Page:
Malaysia has so much good food from so many different cultures that it’s so difficult to choose just one dish that truly represents us. However, nasi lemak, that humble coconut rice dish served with spicy sambal, hard-boiled eggs, slices of cucumber, ikan bilis, peanuts and so many more other accompaniments, is probably one of the most signature Malaysian food out there.
Yet, how many of us are familiar with the history behind this delicious national dish that has slowly but surely gained recognition all over the world? Since it’s the month of Merdeka, we’ve decided to commemorate the humble nasi lemak and how it came to be. It’s so good that we can eat it any time of the day!
The nasi lemak is so widely loved that there have been variations of it in all sorts of styles from hipster burgers to waffles and even in the form of ice cream! Although the exact origins are not that easy to determine, heritage historian who specialises in culture, tradition and heritage in South-East Asia, Ahmad Najib “Nadge” Ariffin did try to explain the nasi lemak’s beginnings in an interview with The Star previously.
Now, it’s not only Malaysia that has the versatile nasi lemak and it has so many different variations that we are sometimes confused about its birthplace. However, Nadge has said that it is very likely that this fragrant coconut rice dish originated from the west coast of Peninsular Malaysia based on interviews he did with some elderly people.
Nadge, who is also the founder of Nusantara Academy of Development, Geocultures & Ethnolinguistics said, “Although it did start within the Malay society in South-East Asia, they were very mobile people and the concept of ‘coconut milk rice’ was a slow invention that spread throughout the different communities.”
“The east coast, which is the most culturally conservative part of the country, has its own signature traditional rice dishes with prominent, distinct fish flavours such as nasi dagang and nasi kerabu,” he added. Plus, if you’re wondering why such a heavy meal is considered a breakfast dish, this was because it was traditionally eaten for breakfast by farmers.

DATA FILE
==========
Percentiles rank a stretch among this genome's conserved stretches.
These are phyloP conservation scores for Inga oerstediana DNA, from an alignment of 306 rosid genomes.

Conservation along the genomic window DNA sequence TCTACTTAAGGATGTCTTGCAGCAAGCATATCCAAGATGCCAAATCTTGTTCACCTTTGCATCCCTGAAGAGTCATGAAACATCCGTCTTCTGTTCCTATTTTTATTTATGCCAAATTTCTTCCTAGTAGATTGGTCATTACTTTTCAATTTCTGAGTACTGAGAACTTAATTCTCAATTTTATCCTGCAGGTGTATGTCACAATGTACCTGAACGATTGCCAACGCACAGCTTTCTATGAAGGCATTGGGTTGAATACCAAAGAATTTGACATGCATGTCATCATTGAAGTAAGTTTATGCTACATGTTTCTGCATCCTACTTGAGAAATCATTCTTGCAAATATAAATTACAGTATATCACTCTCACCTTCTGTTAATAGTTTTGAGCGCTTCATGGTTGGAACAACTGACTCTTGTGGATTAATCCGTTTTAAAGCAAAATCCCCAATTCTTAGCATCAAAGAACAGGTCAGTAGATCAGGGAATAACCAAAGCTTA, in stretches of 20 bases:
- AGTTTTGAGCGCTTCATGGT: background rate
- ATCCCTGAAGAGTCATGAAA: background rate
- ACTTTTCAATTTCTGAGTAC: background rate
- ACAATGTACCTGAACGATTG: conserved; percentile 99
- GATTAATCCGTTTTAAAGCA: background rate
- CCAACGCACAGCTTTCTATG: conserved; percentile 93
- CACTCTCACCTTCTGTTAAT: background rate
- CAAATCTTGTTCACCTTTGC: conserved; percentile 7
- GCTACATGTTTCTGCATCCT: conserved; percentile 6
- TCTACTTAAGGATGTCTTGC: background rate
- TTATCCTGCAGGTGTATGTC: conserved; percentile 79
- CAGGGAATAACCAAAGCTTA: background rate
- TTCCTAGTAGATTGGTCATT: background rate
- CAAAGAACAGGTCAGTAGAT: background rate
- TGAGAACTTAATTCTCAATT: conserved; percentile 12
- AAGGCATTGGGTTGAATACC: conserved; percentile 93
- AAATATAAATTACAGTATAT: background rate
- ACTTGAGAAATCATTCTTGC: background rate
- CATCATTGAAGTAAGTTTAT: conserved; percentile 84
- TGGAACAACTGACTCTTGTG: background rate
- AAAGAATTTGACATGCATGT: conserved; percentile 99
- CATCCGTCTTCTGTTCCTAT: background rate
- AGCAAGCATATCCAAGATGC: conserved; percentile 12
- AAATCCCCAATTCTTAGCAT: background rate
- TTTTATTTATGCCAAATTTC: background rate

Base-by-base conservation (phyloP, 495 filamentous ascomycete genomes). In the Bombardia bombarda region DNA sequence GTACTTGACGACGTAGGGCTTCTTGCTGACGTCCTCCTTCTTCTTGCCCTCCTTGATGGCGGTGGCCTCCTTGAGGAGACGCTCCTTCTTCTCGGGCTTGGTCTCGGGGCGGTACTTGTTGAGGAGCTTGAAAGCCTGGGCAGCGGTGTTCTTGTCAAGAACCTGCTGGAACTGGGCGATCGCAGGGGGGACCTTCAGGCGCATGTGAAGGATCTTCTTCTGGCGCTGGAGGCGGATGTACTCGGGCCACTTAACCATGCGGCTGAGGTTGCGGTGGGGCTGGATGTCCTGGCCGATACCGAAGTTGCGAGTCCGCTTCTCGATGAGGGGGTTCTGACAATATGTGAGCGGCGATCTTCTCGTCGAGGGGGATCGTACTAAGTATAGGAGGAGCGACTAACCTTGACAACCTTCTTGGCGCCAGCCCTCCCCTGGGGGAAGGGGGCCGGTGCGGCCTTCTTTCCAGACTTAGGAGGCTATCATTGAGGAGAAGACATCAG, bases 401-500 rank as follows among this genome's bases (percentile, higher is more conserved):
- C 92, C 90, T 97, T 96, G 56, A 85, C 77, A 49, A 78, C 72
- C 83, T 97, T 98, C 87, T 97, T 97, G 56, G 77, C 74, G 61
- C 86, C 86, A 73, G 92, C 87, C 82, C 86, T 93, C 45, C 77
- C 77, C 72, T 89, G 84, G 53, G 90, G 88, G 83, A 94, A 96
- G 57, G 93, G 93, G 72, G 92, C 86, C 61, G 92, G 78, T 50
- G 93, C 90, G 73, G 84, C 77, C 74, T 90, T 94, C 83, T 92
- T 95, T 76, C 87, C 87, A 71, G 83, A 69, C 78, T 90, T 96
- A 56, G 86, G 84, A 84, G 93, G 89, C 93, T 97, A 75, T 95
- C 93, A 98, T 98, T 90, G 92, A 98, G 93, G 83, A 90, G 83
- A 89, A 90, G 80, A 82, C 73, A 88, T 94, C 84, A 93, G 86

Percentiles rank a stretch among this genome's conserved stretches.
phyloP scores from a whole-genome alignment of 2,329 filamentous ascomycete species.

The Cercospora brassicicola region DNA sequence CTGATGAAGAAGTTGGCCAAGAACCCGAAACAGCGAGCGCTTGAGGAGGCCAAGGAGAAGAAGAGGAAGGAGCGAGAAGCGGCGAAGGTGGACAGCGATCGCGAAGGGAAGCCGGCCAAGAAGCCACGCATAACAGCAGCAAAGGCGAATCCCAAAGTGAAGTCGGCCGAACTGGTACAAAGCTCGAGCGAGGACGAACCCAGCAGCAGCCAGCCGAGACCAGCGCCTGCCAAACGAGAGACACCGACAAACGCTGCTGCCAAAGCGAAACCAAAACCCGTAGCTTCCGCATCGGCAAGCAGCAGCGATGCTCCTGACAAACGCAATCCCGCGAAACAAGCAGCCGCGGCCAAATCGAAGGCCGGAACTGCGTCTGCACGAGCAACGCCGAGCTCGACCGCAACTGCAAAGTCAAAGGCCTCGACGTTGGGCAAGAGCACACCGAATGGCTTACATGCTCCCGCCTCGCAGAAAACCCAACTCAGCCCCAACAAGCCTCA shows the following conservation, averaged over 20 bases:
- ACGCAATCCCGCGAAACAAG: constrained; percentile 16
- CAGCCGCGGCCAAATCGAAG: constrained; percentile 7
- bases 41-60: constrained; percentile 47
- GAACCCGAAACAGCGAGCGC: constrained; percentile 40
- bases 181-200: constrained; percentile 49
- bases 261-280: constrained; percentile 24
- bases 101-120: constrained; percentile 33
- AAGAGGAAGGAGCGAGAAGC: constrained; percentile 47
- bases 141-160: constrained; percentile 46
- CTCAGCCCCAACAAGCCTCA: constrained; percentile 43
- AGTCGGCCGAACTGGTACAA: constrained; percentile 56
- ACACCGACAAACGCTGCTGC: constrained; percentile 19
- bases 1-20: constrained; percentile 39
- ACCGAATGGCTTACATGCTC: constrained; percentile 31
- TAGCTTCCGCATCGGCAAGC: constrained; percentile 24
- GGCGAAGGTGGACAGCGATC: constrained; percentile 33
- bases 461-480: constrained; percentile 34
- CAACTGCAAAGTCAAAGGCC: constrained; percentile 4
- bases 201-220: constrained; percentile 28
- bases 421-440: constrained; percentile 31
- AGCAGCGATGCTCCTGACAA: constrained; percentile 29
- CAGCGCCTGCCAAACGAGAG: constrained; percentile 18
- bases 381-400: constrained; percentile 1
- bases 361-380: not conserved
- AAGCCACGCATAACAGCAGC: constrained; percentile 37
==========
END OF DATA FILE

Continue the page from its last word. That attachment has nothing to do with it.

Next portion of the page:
“Farmers needed a hearty meal in the morning, so eating nasi lemak kept them full because you have all the food groups covered — carbohydrates from the rice, oils from the sambal and protein from the anchovies,” he explained. Nasi lemak is also so famous that it was mentioned as early as 1909 by Sir Richard Olaf Winstedt, a British scholar.
FYI, there is also the misconception that nasi lemak is translated to “fatty rice” – but that’s actually not the case because the coconut milk used was not considered fat last time; it actually helps make the rice taste smooth and rich!
Of course, there’s another much simpler story behind the history of nasi lemak. Several blogs online state that legend has it that nasi lemak was created during the Malacca Sultanate era. During this time, Mak Kuntum and her daughter Seri lived together after her husband was killed in battle.
Mak Kuntum had to work hard to support both of them and she often left Seri at home alone to do the chores and cook. One day, Seri felt bored of always cooking food the same way so she decided to do something different. At first, she put some galangal inside and then some pandan leaves to make the rice more fragrant.
When Mak Kuntum reached home for lunch, she was surprised to see the rice as she had never seen it before. She asked, “Apa kau masak ni, Seri?” (What did you cook, Seri?) to which Seri answered, “Nasi le! Mak!” (Rice, mother!)”. Still curious, Mak Kuntum asked again and Seri repeated her answer, “Nasi le mak!”, “Nasi le mak!”, “Nasi le mak!” and from that day onwards, it was known as nasi lemak.
Now, time to stuff our faces with some nasi lemak to pay tribute to Merdeka!
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